Adverse effects like PDPH, shivering, nausea, vomiting, pruritus, urinary retention and respiratory depression noted and treated accordingly. Parameters and side effect observed at half an hour interval for two hours following surgery, then every hourly for next six hours then six hourly for the 24 hours after surgery.
Based on the previous study, sample size was calculated using mean VAS scores as the primary variable. Assuming a SD of 20 mm, we calculated a sample size of 30 patients in each group to detect a difference of 10 mm on the VAS at an alpha threshold of 0.05 and power of 90%.
We enrolled total 90 patients consisting of 30 patients in each group. The raw data was collected in MS EXCEL sheets and statistical analysis was done by Statistical Package for Social Sciences (SPSS version 20.0) and epi info 7 (by CDC Atlanta). The normally distributed data i.e. onset time, block characteristics, duration of analgesia (DOA) and hemodynamic data (presented as mean± SD) were analyzed by applying one-way ANOVA test and Tukey's honesty significant difference post hoc multicomparision test for intergroup comparison and Chi-square where appropriate. P-value <0.05 was considered as statistically significant.
All the groups were comparable in terms of age, sex, weight, height and duration of surgery. [Table 1]
The mean time of sensory onset and maximum sensory block in Group IT was significantly longer than that of Group IA and Group C. The difference was statistically significant between Group C and Group IT. The mean duration of sensory block was significantly longer in Group IT than that in Group IA and Group C. The mean duration of sensory regression in Group IT was also significantly longer than that of Group IA and Group C. On intergroup analysis the results between Group C and Group IA in terms of mean time of sensory onset, maximum sensory block and duration of sensory block were comparable. [Table 2]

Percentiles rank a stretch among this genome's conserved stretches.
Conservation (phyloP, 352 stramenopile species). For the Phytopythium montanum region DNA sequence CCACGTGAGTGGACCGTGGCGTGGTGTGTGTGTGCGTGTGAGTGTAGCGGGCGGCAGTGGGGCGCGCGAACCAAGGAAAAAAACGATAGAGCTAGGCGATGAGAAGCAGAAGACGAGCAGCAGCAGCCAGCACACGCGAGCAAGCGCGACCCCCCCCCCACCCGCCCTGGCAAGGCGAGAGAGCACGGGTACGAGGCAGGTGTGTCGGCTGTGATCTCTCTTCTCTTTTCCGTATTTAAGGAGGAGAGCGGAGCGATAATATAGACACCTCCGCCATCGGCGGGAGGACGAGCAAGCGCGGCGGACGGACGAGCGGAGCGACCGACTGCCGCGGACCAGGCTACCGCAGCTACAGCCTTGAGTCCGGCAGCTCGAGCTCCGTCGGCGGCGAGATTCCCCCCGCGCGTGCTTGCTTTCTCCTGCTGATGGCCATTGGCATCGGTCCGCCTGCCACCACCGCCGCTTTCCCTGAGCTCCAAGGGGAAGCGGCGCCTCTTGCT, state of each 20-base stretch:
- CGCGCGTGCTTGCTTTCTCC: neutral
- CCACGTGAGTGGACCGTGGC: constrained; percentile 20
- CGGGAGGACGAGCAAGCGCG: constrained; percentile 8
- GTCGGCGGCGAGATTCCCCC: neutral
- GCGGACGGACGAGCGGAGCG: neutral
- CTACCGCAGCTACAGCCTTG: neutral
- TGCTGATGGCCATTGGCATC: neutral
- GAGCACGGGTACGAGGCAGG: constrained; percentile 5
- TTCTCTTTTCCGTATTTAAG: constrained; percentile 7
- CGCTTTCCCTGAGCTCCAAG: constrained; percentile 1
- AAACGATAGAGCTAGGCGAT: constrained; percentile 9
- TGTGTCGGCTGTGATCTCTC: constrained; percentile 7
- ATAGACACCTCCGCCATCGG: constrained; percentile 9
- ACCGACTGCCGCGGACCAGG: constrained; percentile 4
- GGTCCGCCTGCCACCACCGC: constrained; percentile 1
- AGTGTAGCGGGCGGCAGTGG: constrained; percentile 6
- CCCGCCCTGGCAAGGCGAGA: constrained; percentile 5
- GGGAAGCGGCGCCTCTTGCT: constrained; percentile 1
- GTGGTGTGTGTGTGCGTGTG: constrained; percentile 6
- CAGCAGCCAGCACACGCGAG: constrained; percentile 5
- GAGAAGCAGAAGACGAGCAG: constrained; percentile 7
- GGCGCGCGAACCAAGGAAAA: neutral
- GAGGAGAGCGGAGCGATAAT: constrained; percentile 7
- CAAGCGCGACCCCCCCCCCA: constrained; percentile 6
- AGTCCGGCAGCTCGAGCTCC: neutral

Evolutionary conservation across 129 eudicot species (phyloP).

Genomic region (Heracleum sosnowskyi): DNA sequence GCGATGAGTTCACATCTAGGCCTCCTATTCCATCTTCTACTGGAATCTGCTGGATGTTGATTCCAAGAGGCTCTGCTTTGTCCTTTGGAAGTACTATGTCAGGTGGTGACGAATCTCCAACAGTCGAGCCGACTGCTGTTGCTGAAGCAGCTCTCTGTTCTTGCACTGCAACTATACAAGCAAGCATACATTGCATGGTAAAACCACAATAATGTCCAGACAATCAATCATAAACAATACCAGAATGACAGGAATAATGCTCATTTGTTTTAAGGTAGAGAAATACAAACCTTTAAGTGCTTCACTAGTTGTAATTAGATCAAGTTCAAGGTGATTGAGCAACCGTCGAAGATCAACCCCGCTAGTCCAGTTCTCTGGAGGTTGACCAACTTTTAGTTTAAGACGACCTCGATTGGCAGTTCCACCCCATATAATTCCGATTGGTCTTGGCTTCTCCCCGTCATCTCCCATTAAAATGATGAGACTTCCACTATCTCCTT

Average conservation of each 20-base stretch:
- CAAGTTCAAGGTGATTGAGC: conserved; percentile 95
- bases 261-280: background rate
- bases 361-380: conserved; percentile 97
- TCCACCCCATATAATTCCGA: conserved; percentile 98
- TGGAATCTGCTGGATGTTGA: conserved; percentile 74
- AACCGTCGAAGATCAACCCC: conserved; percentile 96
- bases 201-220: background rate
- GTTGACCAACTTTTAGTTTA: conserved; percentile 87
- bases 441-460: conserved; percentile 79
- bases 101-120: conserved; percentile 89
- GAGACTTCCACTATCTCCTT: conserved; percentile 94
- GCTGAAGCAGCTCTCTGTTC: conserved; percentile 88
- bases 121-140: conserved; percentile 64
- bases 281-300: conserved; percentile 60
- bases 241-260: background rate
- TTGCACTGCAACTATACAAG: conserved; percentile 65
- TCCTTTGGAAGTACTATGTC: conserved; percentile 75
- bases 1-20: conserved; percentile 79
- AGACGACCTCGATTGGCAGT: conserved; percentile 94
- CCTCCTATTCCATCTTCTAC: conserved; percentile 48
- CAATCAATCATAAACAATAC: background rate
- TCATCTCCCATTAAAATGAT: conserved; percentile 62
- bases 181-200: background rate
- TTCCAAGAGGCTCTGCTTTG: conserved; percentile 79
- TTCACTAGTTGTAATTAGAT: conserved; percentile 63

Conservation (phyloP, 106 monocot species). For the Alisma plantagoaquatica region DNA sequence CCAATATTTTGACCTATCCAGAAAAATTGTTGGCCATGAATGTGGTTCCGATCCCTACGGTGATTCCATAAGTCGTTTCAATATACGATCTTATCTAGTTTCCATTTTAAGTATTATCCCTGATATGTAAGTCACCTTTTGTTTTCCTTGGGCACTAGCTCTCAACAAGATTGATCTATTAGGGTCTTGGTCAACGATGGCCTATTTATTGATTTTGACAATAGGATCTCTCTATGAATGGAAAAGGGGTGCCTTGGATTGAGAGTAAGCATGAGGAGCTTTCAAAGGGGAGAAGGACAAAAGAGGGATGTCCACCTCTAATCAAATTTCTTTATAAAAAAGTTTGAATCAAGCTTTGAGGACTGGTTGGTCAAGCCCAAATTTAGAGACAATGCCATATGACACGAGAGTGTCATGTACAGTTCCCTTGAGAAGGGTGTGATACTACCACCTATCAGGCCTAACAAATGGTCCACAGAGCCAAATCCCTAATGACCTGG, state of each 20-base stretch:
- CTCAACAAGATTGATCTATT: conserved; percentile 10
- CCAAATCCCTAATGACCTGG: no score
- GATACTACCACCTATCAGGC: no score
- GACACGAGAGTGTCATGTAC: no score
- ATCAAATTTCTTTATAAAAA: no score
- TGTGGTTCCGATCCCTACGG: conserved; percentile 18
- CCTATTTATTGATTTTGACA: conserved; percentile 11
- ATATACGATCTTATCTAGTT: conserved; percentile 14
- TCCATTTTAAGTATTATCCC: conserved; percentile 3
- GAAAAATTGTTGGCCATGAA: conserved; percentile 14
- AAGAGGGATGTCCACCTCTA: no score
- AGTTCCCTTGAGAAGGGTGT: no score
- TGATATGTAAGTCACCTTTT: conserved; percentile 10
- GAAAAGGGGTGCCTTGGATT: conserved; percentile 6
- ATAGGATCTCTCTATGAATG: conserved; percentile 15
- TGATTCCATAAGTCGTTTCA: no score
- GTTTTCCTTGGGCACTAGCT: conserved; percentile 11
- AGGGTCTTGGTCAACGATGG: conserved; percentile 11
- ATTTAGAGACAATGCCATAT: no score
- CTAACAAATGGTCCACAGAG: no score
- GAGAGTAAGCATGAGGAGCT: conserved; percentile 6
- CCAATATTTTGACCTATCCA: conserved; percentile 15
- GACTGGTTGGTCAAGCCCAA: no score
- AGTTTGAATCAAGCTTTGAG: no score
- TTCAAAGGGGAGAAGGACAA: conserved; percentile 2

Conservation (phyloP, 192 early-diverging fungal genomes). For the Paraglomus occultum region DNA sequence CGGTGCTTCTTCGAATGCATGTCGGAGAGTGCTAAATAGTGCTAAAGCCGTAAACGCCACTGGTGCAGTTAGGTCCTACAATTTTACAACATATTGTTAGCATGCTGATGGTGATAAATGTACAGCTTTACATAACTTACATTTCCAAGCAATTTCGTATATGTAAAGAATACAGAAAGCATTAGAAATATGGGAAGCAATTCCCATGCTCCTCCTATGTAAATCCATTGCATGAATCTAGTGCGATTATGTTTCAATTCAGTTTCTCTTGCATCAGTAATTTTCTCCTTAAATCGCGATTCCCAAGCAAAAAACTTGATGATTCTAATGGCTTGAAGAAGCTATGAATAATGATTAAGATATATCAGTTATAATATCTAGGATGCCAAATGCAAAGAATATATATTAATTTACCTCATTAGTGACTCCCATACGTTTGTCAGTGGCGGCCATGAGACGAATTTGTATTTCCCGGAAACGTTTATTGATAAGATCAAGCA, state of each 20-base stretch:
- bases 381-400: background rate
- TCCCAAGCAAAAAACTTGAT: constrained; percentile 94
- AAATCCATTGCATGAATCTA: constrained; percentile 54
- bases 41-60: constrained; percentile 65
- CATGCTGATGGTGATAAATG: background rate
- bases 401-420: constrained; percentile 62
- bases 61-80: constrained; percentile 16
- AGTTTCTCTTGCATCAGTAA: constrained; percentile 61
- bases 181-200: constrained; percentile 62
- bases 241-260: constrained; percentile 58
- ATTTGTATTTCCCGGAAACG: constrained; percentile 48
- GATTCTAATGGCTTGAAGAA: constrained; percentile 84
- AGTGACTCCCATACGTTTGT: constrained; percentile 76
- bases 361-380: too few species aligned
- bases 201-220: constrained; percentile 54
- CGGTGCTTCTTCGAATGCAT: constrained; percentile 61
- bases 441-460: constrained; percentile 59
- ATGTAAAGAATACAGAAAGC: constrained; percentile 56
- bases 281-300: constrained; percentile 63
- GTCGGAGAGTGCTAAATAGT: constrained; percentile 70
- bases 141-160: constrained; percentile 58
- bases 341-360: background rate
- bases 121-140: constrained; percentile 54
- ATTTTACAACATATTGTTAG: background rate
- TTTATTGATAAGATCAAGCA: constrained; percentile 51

The mean duration of maximum motor level reached and duration of motor block was significantly longer in Group IT than Group IA and Group C. The duration of motor block in Group IA was also significantly longer than that of Group C. The mean duration of motor regression was significantly longer in Group IT than that of Group IA and Group C. On intergroup analysis the results between Group C and Group IA in terms of mean duration of maximum motor level reached and mean duration of motor regression were comparable. [Table 3]
The mean VAS score at 2h post intrathecal block was not significant among the three groups. However at 4h post block Group IA (1.8 ± 0.64 h) showed significantly (p=0.00) lower scores than Group C (3.17±0.85h) and Group IT (2.3 ± 0.70h)(p=0.00).Until up to 12h postoperative GroupC showed significantly higher scores compared to GroupIA and GroupIT however there was no significant differences between GroupIA and GroupIT after 4h postoperative. After 12h postoperative there no significant differences amongst the three groups. [Figure 1]